The sum of its parts…
By Dennis Adler
What do I mean by “The sum of its parts” when describing the Umarex Ruger Superhawk? As I have pointed out, the Ruger uses the same frame and internal parts as the Umarex S&W-licensed 327 TRR8. This platform was also used for the original ASG Dan Wesson models (obviously not accurate in styling), but not for the newer Dan Wesson Model 715 pistols introduced in 2016 and 2017. These latest models are almost 100 percent matches for the original centerfire Model 715 Dan Wesson revolvers, as well as the current DW models sold through CZ USA (which owns the Dan Wesson brand and licensed the design to ASG). The S&W 327 TRR8, early Dan Wessons and new Ruger Superhawk are all shared platforms.
Shared platforms are not unique to firearms; automakers have done it since the 1930s, General Motors most prominently in the past with brands like Chevrolet and GMC trucks, Chevrolet and Pontiac, Oldsmobile and Buick. The GM ladder of success created by GM president Alfred P. Sloan, (effectively establishing each of GM’s divisions as an economically identifiable market segment) literally defined one’s station in life from owning a Chevrolet all the way up to a Cadillac. Is this to say that Umarex having several recognized brand names on guns using the same frame and internal mechanisms and differentiated only by barrels, sights, and minor cosmetic features is the same idea? Well, what do you think? The Dan Wesson, S&W, and Ruger models (and others like the Crosman SR.357) all share a commonality and come from the same factories.
What the Ruger name brings to the table
Certainly Sturm, Ruger is one of America’s best known firearms manufacturers, but is neither as old nor as legendary as Smith & Wesson, and one would expect the 327 TRR8 to be a better gun, but the differences forward of the frame and inside the firing mechanism are really the defining characteristics. The Superhawk’s heavier, shorter bull barrel and slightly smoother DA/SA trigger offer an advantage in balance, handing, and perhaps even accuracy. As for fit and finish, both are equals but as different in appearance as the Dan Wesson is from the S&W 327 TRR8 and Ruger Superhawk. In my tests of the early ASG Dan Wesson BB and pellet cartridge-loading revolvers and S&W 327 TRR8 model, the Dan Wesson had a heavier action than the Smith & Wesson that felt more “air pistol” like than the 327 TRR8’s. That same distinction occurs between the S&W and Ruger, with the advantage going to the Superhawk. And while this is only a minor difference, it adds to “The sum of its parts.”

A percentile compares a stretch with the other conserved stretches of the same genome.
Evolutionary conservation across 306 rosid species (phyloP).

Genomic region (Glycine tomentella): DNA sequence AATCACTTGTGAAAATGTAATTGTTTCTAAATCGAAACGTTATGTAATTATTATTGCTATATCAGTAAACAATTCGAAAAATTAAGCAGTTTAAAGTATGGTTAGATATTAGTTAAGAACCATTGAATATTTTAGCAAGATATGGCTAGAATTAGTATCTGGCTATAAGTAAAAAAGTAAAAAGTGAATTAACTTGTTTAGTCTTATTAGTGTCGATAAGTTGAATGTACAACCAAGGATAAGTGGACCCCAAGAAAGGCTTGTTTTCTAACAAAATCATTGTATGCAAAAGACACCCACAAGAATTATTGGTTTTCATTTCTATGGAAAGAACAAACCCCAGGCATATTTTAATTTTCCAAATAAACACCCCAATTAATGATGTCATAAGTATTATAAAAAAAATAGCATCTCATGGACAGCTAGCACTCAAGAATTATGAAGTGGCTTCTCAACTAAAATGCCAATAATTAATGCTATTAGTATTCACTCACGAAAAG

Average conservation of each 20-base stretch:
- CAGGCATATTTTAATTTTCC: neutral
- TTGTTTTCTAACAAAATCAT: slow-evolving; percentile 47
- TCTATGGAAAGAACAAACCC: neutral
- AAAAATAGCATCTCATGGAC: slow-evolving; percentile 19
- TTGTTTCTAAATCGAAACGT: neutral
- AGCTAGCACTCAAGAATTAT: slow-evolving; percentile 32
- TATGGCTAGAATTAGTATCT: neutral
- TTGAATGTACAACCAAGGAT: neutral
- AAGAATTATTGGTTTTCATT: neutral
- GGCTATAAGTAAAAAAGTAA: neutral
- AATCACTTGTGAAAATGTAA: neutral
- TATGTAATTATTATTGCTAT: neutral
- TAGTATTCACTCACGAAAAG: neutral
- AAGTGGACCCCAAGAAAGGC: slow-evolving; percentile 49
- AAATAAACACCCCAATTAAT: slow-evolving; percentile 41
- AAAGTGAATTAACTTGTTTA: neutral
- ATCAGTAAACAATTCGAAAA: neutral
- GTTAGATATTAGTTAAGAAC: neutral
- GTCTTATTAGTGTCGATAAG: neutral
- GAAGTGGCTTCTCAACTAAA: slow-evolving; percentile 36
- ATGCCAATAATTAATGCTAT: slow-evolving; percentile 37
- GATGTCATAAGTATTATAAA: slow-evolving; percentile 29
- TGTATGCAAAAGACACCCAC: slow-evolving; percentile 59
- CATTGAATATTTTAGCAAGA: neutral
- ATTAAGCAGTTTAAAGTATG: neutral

In Part 2, it was established that the Superhawk’s average velocity with steel BBs exceeded its factory velocity specs of 390 fps, and thus firing pellets from the Ruger holds the promise of fairly high velocities as well as improved accuracy with wadcutters. Since the Ruger is offered as a Dual Ammo model you can get pellet-loading cartridges with the Gun Kit, or you can simply purchase ASG Dan Wesson Model 715 pellet-loading shells in bulk (25 shells to the box); they’re the same. To get the maximum velocity from the Superhawk with wadcutters, I am going to test the gun with H&N Sport Match Green alloy pellets. An Umarex .177 caliber steel BB weighs an average of 5.1 grains, the H&N alloy wadcutters average 5.25 grains and unlike heavier 7.0 gr. lead wadcutters, alloy pellets cannot cause leading to build up in the gun’s smoothbore barrel.
The lighter weight wadcutters should come close to the average velocity of a .177 caliber steel BB. For the pellet velocity test 12 rounds were discharged with an average speed downrange of 445 fps, a high of 464 fps, low of 435 fps and standard deviation of 8 fps. What just happened here? Average velocity with the 5.25 gr. alloy H&N Sport Match Green wadcutter exceeded the average velocity with 5.1 gr. steel BBs by 55 fps, and the high velocity by 54 fps. This clearly makes the case for shooting alloy pellets out of a smoothbore CO2 revolver, particularly the Ruger. But why is the velocity higher than the lighter weight steel BBs? The answer here makes the case for rear pellet loading shells vs. front loading BB or pellet shells. The air pressure is delivered to the pellet the instant the trigger is pulled, it is not traveling down the length of the shell before reaching the BB or pellet in a front loading shell. You are getting the maximum amount of CO2 and maximum velocity for every shot.
Steel and alloy downrange
Since I was already shooting the H&N Sport alloy wadcutters for the chronograph test I kept going and put up a National 10 Meter pistol target at 21 feet (smoothbore optimum range) and sent six rounds downrange into 0.625 inches with the tightest grouping at 0.344 inches. That’s a nice run with a smoothbore. Sight adjustment at 21 feet for the alloy pellets was ½ turn UP and ¼ turn RIGHT to center the sights on a 6 o’clock hold. I decided to see what the pellets could do at 10 meters and shot another six which hit at 0.93 inches with a best group of 4 measuring 0.375 across the 9, 10 and X. I wrapped up with the Umarex Precision .177 caliber steel BBs, which landed a best six shots at 0.75 inches with five rounds at 0.625 inches (center hole-to-center hole). Clearly the Ruger can do well with BBs but better with alloy pellets and no matter what you feed the Superhawk, this DA/SA six-shooter can keep rounds well under an inch. That’s better than the Dan Wesson, better than the S&W 327 TRR8, both of which averaged 1.2 inch groups in their respective Airgun Experience tests at 21 feet. The Ruger has a smoother trigger, not the lightest just the best of the group and that, combined with its balance in the hand, excellent adjustable rear sight and higher velocity is the sum of its parts.